Most of these graphs show global, northern hemisphere and southern hemisphere land and ocean temperature anomalies using data downloaded from the National Oceanic and Atmospheric Administration (NOAA) and National Climatic Data Center (NCDC) of the U.S. Department of Commerce, available here. The “temperature anomalies” are differences from the 20th century average (1901-2000).
Northern Hemisphere values are coloured blue, Southern Hemisphere values are in red and the combined values are in black. The jagged curve is the 5 year running average displaying the average global value for the prior 60 months. It is clear that warming has continued to increase over the last century with a slight decline during and after the second world war and a very recent slowdown apparently caused by an unusually cold La Niña period.
You’ll find many more graphs showing other details on this page. All of the graphs and the “raw” data are available on request for download in *.xls spreadsheet form. You can see a full-sized picture for any of these graphs by clicking on the image; it should open in a separate window or tab, depending on your browser.
Land temperatures are green, ocean temperatures are blue and the combined values are red. These are month by month sliding averages of the preceding 30 years, the interval which the WMO uses to describe “climate”.
These are 12-month numbers, each month for the preceding 12 months, to filter out seasonal variations.
This graph shows the rate of change of temperature globally, looking at the 30 years leading up to each month and calculating a linear least squares fit to the slope (rate of change) for that interval. It shows clearly that there is a continuing long-term warming although there are periods when the warming slows down. (A negative number would indicate cooling). Natural decadal variability is responsible for the ups and downs, as expected (see the study by Swanson, Tsonis et al cited on the page “The Cooling Myth“) and it occasionally masks or exaggerates the long-term trend. Figures 4 – 7 on the “Greenhouse Gases” page show more detail and separates the two factors.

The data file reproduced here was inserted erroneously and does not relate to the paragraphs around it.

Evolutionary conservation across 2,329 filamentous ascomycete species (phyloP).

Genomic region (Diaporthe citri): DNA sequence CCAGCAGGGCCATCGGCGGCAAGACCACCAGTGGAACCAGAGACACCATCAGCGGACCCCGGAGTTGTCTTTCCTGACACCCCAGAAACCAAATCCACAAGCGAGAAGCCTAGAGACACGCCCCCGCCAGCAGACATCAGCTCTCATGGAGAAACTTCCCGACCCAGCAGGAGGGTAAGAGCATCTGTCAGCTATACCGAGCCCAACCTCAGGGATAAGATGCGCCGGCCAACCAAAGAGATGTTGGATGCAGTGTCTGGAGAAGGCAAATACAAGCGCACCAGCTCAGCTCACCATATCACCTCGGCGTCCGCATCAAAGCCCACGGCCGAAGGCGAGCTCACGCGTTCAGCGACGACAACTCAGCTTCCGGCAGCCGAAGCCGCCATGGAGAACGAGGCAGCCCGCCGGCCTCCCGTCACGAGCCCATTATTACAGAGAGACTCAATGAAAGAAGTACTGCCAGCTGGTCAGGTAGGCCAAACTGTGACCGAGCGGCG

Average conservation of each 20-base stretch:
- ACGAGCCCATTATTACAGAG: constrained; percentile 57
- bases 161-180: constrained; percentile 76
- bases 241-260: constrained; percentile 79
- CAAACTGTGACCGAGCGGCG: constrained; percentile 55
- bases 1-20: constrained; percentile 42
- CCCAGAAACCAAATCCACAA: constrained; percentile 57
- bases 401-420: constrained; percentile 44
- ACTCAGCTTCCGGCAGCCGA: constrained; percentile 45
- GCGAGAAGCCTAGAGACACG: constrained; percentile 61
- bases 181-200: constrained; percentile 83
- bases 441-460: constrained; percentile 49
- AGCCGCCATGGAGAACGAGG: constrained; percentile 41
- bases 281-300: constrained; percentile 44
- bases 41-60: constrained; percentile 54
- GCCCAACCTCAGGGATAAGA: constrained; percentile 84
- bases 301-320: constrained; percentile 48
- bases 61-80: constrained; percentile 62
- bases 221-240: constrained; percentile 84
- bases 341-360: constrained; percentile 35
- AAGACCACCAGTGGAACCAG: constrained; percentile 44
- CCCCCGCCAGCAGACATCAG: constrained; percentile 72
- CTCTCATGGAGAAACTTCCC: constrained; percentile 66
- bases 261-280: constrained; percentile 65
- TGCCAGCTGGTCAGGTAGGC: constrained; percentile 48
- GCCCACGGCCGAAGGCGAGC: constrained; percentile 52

The global combined sea-surface and land-surface air temperature for 2008 was cooler than most recent years, largely owing to a strong La Niña. This is characterized by unusually cold ocean temperatures in the equatorial Pacific Ocean. La Niña developed during summer 2007 and reached its peak strength in early 2008.
The following graphs show the RSS satellite temperature measurements for the lower and middle troposphere (the two lowest layers of the atmosphere) and the stratosphere (the top layer). Contrary to the “contrarian” mythology, there is no statistically significant decline in the tropospheric temperature anomalies and the decline in the stratospheric temperatures is as predicted, confirming that greenhouse gases are causing the temperature changes.